Learning from Zappos, Monster & Co

We often ask our customers to tell their stories in a webinar. They share their challenges with performance management, how they overcame those challenges, and, the Best Practices they’ve developed from those experiences. I recommend listening in to the stories from Zappos, Monster, Insight, Novell, PeopleClick, SmithMicro or Thomson Reuters. You can listen to to these recorded webinars and learn to what they have to say

About The Author
Andreas Grabner
Andreas Grabner Andreas Grabner has been helping companies improve their application performance for 15+ years. He is a regular contributor within Web Performance and DevOps communities and a prolific speaker at user groups and conferences around the world. Reach him at @grabnerandi


  1. excellent compilation!

  2. #4 & #6 are your worst enemy in my opinion and the reason why you should use your own framework… who better than you to know how best to use it?

    Personally I don’t cache on the database side but I do cache composite outputs and for most purposes that is sufficient – provided the framework in question isn’t bloated in the first place (sounds like Zend Framework come to mind).

    Good advice all round though so well done.

  3. Well, you can’t redevelop everything on your own. Thats simply not productive.
    So it definately is important to use 3rd party software CORRECTLY. Thanks for the article!

  4. Nobody ever gives credence to #11 though its a huge problem. I work at a company where upper management decided to replace all direct database interaction with SOAP based web services. They didn’t give any credence to the additional processing required: Retrieve information from the database, build the information into a SOAP request, transmit over the network, parse through the SOAP on a proxy server or client app, deliver the result. That might sound benign but proper XML encoding bloats the message (as in you need an open and close tag for every value, additional text to describe namespaces and attributes, etc…), meaning longer transmission times. As a result of our effort, there’s noticeable lag across all projects built according to this infrastructure.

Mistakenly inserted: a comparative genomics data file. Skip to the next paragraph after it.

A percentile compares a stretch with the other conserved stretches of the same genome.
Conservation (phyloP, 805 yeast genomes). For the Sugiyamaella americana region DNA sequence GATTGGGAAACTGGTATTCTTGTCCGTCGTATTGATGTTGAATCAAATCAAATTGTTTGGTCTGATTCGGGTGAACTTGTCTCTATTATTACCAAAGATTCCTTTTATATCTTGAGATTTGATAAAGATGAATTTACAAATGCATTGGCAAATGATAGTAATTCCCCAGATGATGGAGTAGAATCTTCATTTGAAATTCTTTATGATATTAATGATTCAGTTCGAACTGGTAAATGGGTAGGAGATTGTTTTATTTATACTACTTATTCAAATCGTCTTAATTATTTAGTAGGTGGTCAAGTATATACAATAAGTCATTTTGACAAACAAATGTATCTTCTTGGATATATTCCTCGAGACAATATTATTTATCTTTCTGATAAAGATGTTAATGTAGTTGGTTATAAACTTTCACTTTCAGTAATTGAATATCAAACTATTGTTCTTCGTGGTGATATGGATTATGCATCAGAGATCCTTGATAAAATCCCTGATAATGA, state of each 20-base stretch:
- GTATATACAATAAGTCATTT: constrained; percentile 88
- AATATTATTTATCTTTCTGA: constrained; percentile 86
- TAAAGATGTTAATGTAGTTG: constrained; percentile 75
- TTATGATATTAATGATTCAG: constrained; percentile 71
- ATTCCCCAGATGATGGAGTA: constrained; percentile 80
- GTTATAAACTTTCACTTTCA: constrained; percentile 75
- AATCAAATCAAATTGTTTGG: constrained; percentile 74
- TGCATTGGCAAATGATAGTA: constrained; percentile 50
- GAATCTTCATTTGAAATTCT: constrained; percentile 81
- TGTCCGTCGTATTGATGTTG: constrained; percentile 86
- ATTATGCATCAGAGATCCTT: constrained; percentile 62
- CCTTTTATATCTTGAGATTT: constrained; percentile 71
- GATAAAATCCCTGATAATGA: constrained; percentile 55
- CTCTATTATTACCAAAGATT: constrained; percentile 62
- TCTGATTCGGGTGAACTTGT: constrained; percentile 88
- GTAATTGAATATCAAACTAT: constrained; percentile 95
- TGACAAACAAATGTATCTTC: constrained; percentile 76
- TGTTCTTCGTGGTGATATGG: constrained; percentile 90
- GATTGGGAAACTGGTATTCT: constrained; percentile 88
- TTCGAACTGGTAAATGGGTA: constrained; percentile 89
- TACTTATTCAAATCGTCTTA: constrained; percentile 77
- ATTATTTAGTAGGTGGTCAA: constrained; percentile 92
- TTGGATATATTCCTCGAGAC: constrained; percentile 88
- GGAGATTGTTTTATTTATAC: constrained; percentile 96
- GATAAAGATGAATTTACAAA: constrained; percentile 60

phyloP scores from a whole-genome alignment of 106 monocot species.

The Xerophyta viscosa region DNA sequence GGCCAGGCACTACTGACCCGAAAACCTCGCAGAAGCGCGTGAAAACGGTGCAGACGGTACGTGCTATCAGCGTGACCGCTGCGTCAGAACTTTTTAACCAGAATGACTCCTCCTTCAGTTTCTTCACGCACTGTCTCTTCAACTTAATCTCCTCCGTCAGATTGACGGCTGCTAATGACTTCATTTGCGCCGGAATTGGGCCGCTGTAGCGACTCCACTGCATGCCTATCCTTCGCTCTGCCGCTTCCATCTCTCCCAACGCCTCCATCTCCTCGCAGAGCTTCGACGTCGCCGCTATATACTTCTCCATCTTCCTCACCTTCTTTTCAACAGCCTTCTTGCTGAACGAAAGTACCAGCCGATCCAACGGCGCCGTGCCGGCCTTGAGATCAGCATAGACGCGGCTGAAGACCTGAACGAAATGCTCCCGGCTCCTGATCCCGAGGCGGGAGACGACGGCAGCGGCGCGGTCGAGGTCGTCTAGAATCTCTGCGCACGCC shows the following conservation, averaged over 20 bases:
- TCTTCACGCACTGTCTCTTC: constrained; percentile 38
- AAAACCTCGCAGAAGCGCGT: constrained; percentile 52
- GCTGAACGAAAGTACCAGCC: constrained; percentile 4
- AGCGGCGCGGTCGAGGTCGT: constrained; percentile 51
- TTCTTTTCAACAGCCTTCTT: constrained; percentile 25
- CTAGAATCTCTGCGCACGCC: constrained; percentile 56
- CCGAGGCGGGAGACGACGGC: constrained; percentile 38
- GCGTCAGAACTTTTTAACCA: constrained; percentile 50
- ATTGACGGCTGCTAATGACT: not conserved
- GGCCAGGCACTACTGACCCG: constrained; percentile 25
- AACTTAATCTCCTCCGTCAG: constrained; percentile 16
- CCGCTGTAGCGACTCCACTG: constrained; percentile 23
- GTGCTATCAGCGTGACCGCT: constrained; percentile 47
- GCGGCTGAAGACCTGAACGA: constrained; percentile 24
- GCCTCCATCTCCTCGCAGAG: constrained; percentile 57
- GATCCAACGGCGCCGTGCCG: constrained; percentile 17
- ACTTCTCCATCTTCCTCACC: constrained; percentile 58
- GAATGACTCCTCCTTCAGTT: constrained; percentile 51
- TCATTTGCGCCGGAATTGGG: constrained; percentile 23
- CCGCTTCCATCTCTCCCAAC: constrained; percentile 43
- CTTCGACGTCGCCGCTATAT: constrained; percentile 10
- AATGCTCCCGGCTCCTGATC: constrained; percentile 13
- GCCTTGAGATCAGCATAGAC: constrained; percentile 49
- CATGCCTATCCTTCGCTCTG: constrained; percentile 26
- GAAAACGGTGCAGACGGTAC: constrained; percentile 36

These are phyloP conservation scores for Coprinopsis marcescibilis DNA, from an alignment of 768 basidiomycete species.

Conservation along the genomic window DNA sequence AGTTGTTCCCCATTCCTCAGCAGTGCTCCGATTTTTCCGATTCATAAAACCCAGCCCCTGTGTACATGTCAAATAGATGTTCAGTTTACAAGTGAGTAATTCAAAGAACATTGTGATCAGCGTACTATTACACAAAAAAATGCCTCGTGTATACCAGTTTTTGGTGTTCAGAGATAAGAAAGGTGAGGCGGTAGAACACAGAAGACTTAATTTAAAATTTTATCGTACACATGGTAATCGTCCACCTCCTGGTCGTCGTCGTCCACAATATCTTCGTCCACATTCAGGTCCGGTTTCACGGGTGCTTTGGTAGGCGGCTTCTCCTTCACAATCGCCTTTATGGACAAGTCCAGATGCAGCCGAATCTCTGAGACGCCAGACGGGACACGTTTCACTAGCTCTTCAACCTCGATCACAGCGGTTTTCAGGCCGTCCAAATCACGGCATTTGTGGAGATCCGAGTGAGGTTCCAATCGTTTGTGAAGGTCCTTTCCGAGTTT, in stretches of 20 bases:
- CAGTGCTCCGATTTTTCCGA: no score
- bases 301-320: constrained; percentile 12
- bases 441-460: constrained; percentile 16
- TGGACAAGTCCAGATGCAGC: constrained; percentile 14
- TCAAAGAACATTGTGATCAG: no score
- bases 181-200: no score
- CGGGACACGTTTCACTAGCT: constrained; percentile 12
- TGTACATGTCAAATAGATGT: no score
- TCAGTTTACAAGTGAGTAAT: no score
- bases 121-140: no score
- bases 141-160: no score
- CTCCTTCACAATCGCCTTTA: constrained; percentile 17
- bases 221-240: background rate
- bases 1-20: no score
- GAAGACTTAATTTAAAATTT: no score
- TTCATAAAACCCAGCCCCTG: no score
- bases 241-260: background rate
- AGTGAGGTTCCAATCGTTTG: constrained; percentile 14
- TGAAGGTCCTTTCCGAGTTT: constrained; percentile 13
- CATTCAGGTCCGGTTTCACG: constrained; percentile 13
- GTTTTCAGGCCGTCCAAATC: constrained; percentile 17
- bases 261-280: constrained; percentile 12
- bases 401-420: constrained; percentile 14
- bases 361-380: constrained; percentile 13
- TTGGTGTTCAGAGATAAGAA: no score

I wish you’d put this out months ago so I could cite your logic in meetings. Might have avoided this mess.

  5. @Chris:you are totally right.SOAP sounds easy and has it strengths-but you have to look under the covers to find out whether it really makes sense to go down that route.There are more lightweight alternatives to SOAP/XML such as e.g.: JSON.
    @Rest:glad you like this compilation. Check out the rest of the blog – there is lots of stuff on both server-side as well as client-side performance problems.

  6. Hi, I want to translate this Article to Portuguese. Do you authorize this translation?


    • Hi Alexandre
      Go ahead and translate. If you got it posted somewhere it would be great if you could post a link on this blog so that more people can take advantage of your translation

  7. I don’t cache on the database side but I do cache composite outputs and for most purposes that is sufficient – provided the framework in question isn’t bloated in the first place (sounds like Zend Framework )for me..

  8. I always try to look at things from the customer’s point of view, and from that perspective, I may say that anyone who tell that your post is not great and very informative is wrong. Thanks for putting all this together.

  9. Really a great job again and this post is also new information for me and now i am going to share with my friends.

  10. Top Web Design Companies says:

    I don’t accumulation on the database ancillary but I do accumulation blended outputs and for best purposes that is acceptable – provided the framework in catechism isn’t aggrandized in the aboriginal abode (sounds like Zend Framework )for me. Thanks for sharing this information.